Willingham’s Knowledge Base

Dan Willingham looks at the knowledge base problem as it relates to reading and the draft national standards. This issue — the capacity of the field to deliver a powerful enough curriculum to make these standards real — is an important one.

2 Replies to “Willingham’s Knowledge Base”

  1. I think I’ll stop reading Willingham is he persists in making stuff up.

    He writes, “Prior knowledge is vital to comprehension because writers omit information. For example, suppose you read “He just got a new puppy. His landlord is angry.” You easily understand the logical connection between those sentences because you know things about puppies.”

    It is no such thing. The two sentence have the form of an explanation. The landlord is angry [because] he got a new puppy. Nothing should be inferred regarding the cause of the landlord’s anger: it may easily be allergies, dislike of yapping dogs, town bylaws about animals, or blind prejudice. And inference that involves the putative ‘knowledge’ about puppies would be an error.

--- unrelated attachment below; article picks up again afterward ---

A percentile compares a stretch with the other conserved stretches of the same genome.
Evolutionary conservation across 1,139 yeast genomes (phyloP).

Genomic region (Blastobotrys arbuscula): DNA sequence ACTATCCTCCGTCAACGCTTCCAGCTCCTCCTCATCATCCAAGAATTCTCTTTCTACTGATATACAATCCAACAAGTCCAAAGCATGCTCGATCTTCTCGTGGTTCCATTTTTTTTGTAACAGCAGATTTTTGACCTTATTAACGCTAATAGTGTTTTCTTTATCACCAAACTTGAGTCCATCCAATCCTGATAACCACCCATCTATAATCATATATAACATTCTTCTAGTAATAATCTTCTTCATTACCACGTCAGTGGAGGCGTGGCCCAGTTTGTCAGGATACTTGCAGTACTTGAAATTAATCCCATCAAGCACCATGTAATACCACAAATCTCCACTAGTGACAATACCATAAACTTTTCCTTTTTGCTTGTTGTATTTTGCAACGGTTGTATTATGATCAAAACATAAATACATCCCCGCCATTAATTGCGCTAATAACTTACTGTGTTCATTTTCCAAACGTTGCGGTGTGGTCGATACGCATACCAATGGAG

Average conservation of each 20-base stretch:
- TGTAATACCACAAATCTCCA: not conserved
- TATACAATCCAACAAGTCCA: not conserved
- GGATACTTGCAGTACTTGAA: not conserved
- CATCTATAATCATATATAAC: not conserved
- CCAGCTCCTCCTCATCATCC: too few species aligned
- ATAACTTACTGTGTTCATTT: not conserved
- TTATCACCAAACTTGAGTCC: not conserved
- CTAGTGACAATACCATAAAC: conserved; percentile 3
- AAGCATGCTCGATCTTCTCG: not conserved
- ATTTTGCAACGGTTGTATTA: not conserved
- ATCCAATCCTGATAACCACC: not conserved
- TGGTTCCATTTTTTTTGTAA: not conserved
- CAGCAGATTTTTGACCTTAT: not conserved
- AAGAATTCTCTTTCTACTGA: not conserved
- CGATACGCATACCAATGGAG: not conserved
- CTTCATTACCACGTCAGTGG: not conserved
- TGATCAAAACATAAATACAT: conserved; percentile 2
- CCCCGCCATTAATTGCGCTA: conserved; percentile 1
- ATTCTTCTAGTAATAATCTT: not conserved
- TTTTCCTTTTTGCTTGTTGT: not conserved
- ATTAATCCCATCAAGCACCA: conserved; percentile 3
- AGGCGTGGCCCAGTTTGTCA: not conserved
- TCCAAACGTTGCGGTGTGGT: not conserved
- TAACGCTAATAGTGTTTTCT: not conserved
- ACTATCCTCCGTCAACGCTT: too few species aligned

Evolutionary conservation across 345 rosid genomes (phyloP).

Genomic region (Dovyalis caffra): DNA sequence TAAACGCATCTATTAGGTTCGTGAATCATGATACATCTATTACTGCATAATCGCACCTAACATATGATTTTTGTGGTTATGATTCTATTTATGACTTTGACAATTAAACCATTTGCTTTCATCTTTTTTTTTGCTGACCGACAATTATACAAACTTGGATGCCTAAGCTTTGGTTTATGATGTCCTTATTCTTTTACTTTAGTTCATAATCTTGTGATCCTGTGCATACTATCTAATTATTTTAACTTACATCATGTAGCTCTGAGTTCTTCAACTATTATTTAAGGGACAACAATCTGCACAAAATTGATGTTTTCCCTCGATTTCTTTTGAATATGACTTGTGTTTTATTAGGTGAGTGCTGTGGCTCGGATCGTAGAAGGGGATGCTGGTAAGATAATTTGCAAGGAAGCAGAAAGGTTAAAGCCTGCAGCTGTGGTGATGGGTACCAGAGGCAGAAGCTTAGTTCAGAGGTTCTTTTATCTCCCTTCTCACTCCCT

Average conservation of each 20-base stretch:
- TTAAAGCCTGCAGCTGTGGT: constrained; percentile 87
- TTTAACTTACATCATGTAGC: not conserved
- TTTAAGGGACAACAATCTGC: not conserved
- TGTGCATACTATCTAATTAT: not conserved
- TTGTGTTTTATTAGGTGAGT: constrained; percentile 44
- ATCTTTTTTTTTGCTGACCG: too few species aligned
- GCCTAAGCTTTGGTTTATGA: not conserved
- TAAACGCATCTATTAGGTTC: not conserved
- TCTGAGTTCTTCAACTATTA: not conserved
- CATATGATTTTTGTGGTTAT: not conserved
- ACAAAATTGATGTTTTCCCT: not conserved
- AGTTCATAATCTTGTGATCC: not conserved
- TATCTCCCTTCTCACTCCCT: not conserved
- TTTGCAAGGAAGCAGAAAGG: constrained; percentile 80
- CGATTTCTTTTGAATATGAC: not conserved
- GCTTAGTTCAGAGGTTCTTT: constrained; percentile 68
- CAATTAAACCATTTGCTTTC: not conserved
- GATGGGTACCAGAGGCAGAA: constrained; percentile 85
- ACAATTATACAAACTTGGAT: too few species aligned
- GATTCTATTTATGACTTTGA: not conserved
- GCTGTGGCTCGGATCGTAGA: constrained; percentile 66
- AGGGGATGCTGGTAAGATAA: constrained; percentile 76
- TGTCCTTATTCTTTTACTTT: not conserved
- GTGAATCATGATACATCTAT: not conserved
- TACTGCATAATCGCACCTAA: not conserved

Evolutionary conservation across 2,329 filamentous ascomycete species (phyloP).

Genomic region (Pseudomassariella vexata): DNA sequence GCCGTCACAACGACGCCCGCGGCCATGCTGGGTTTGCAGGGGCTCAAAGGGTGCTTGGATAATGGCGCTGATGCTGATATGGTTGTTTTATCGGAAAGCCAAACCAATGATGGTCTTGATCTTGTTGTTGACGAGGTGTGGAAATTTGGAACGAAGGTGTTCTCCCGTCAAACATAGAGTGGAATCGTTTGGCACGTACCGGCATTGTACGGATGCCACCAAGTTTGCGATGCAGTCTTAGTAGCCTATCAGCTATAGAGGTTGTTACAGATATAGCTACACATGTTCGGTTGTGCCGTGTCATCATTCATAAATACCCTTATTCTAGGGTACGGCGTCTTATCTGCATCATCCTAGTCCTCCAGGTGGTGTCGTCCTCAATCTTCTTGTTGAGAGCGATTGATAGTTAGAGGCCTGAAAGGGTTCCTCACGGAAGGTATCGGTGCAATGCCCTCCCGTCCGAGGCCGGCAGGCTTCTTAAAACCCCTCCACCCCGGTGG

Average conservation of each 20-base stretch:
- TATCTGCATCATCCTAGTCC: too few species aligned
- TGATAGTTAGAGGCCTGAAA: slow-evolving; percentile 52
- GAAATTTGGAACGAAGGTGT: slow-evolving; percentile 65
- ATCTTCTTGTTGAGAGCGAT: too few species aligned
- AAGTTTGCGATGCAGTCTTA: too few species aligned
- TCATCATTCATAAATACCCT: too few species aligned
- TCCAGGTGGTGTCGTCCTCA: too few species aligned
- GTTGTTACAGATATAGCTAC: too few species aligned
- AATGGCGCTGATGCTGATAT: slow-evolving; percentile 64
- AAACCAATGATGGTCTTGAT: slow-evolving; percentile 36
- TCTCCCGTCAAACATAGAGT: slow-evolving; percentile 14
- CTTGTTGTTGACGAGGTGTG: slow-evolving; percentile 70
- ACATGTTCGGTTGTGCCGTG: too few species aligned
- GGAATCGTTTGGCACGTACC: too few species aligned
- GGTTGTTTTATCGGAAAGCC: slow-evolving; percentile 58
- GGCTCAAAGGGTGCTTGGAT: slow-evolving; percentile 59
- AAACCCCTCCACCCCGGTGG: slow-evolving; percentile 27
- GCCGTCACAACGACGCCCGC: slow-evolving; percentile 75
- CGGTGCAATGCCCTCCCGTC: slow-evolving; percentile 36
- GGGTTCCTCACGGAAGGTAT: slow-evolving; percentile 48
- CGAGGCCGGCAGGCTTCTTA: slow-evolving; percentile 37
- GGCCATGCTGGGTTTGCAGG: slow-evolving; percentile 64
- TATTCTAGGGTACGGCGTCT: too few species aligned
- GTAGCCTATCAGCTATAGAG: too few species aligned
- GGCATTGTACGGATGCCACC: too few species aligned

In fact, the inference as to the structure of the explanation is based on much more generation, the observation that one statement is propositional (a ‘fact’) and the other expresses an attitude (an ’emotion’), and while facts explain emotions, emotions do not (generally) explain facts (though an _honest_ reader would leave open that he purchased the puppy in retaliation for the landlord’s persistent and unreasonable anger).

    Appealing to ‘facts’, especially when you’re just making them up, leads to terrible reasoning, and even worse educational theory.

  2. I think I’m more or less on the same page as Willingham on this issue. Countless people complete their P-12 schooling unable to competently and confidently read a newspaper or a good book. I suspect that one reason for this is that these individuals lack the vocabulary (including specialized, disciplinary vocabulary) and the content knowledge to make sense of what they find in unfamiliar writings.

    A major counterexample, however, is the case of students reading in a foreign language – including English language learners and English native speakers learning another language. I remain unable to fluently and quickly read a newspaper or novel in Japanese despite 10 years of study – but that doesn’t reflect my content-area or disciplinary knowledge. It does, however, reflect my limited vocabulary in that language.

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